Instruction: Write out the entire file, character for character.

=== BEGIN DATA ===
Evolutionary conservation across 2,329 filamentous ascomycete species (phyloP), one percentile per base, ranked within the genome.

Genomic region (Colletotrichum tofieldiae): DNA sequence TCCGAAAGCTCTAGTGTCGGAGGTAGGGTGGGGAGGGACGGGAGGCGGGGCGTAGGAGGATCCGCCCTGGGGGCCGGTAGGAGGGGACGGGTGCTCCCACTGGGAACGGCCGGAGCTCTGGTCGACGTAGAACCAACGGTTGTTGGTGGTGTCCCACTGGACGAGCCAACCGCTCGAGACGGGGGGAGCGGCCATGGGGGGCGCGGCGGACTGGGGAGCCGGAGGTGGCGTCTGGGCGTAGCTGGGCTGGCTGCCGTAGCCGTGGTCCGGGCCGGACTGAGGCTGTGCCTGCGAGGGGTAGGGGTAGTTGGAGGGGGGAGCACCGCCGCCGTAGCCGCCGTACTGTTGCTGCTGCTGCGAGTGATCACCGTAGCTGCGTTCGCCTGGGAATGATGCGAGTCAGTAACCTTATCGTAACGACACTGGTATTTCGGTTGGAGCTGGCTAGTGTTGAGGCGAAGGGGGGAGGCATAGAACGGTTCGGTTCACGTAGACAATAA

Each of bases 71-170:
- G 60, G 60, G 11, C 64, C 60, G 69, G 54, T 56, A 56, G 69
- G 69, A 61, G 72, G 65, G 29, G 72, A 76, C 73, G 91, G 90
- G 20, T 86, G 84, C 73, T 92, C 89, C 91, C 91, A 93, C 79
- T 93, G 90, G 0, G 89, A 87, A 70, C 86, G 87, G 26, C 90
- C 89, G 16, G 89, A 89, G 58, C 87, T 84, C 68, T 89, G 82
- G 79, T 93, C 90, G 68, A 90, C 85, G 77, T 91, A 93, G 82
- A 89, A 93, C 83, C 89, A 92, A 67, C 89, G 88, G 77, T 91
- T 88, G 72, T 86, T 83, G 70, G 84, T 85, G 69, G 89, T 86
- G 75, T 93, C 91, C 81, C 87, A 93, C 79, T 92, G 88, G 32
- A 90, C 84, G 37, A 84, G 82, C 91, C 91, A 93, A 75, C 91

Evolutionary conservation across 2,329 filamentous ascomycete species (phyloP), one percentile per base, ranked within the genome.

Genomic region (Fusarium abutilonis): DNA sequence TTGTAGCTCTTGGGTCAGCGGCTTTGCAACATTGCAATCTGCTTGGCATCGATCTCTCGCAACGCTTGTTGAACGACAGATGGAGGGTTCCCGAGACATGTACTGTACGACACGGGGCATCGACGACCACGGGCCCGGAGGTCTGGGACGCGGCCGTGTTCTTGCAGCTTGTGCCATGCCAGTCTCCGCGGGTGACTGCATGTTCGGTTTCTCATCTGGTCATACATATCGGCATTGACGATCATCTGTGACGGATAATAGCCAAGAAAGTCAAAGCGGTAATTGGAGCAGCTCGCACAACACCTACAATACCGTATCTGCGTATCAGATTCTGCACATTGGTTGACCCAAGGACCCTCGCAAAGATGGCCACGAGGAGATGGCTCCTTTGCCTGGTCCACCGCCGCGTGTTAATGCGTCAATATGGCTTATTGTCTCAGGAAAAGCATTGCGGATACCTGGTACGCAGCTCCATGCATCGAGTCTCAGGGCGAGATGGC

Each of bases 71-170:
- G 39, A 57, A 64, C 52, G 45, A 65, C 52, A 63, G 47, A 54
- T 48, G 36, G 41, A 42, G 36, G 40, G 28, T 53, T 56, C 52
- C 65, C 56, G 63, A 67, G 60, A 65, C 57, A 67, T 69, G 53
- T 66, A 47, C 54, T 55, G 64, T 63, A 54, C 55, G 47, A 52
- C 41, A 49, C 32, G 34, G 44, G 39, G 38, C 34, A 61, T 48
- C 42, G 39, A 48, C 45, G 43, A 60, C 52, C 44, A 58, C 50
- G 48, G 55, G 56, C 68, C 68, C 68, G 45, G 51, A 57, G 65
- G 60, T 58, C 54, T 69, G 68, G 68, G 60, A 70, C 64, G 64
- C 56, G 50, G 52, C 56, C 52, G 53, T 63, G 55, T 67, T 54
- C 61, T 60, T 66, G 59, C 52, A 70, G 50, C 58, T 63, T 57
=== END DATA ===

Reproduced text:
Evolutionary conservation across 2,329 filamentous ascomycete species (phyloP), one percentile per base, ranked within the genome.

Genomic region (Colletotrichum tofieldiae): DNA sequence TCCGAAAGCTCTAGTGTCGGAGGTAGGGTGGGGAGGGACGGGAGGCGGGGCGTAGGAGGATCCGCCCTGGGGGCCGGTAGGAGGGGACGGGTGCTCCCACTGGGAACGGCCGGAGCTCTGGTCGACGTAGAACCAACGGTTGTTGGTGGTGTCCCACTGGACGAGCCAACCGCTCGAGACGGGGGGAGCGGCCATGGGGGGCGCGGCGGACTGGGGAGCCGGAGGTGGCGTCTGGGCGTAGCTGGGCTGGCTGCCGTAGCCGTGGTCCGGGCCGGACTGAGGCTGTGCCTGCGAGGGGTAGGGGTAGTTGGAGGGGGGAGCACCGCCGCCGTAGCCGCCGTACTGTTGCTGCTGCTGCGAGTGATCACCGTAGCTGCGTTCGCCTGGGAATGATGCGAGTCAGTAACCTTATCGTAACGACACTGGTATTTCGGTTGGAGCTGGCTAGTGTTGAGGCGAAGGGGGGAGGCATAGAACGGTTCGGTTCACGTAGACAATAA

Each of bases 71-170:
- G 60, G 60, G 11, C 64, C 60, G 69, G 54, T 56, A 56, G 69
- G 69, A 61, G 72, G 65, G 29, G 72, A 76, C 73, G 91, G 90
- G 20, T 86, G 84, C 73, T 92, C 89, C 91, C 91, A 93, C 79
- T 93, G 90, G 0, G 89, A 87, A 70, C 86, G 87, G 26, C 90
- C 89, G 16, G 89, A 89, G 58, C 87, T 84, C 68, T 89, G 82
- G 79, T 93, C 90, G 68, A 90, C 85, G 77, T 91, A 93, G 82
- A 89, A 93, C 83, C 89, A 92, A 67, C 89, G 88, G 77, T 91
- T 88, G 72, T 86, T 83, G 70, G 84, T 85, G 69, G 89, T 86
- G 75, T 93, C 91, C 81, C 87, A 93, C 79, T 92, G 88, G 32
- A 90, C 84, G 37, A 84, G 82, C 91, C 91, A 93, A 75, C 91

Evolutionary conservation across 2,329 filamentous ascomycete species (phyloP), one percentile per base, ranked within the genome.

Genomic region (Fusarium abutilonis): DNA sequence TTGTAGCTCTTGGGTCAGCGGCTTTGCAACATTGCAATCTGCTTGGCATCGATCTCTCGCAACGCTTGTTGAACGACAGATGGAGGGTTCCCGAGACATGTACTGTACGACACGGGGCATCGACGACCACGGGCCCGGAGGTCTGGGACGCGGCCGTGTTCTTGCAGCTTGTGCCATGCCAGTCTCCGCGGGTGACTGCATGTTCGGTTTCTCATCTGGTCATACATATCGGCATTGACGATCATCTGTGACGGATAATAGCCAAGAAAGTCAAAGCGGTAATTGGAGCAGCTCGCACAACACCTACAATACCGTATCTGCGTATCAGATTCTGCACATTGGTTGACCCAAGGACCCTCGCAAAGATGGCCACGAGGAGATGGCTCCTTTGCCTGGTCCACCGCCGCGTGTTAATGCGTCAATATGGCTTATTGTCTCAGGAAAAGCATTGCGGATACCTGGTACGCAGCTCCATGCATCGAGTCTCAGGGCGAGATGGC

Each of bases 71-170:
- G 39, A 57, A 64, C 52, G 45, A 65, C 52, A 63, G 47, A 54
- T 48, G 36, G 41, A 42, G 36, G 40, G 28, T 53, T 56, C 52
- C 65, C 56, G 63, A 67, G 60, A 65, C 57, A 67, T 69, G 53
- T 66, A 47, C 54, T 55, G 64, T 63, A 54, C 55, G 47, A 52
- C 41, A 49, C 32, G 34, G 44, G 39, G 38, C 34, A 61, T 48
- C 42, G 39, A 48, C 45, G 43, A 60, C 52, C 44, A 58, C 50
- G 48, G 55, G 56, C 68, C 68, C 68, G 45, G 51, A 57, G 65
- G 60, T 58, C 54, T 69, G 68, G 68, G 60, A 70, C 64, G 64
- C 56, G 50, G 52, C 56, C 52, G 53, T 63, G 55, T 67, T 54
- C 61, T 60, T 66, G 59, C 52, A 70, G 50, C 58, T 63, T 57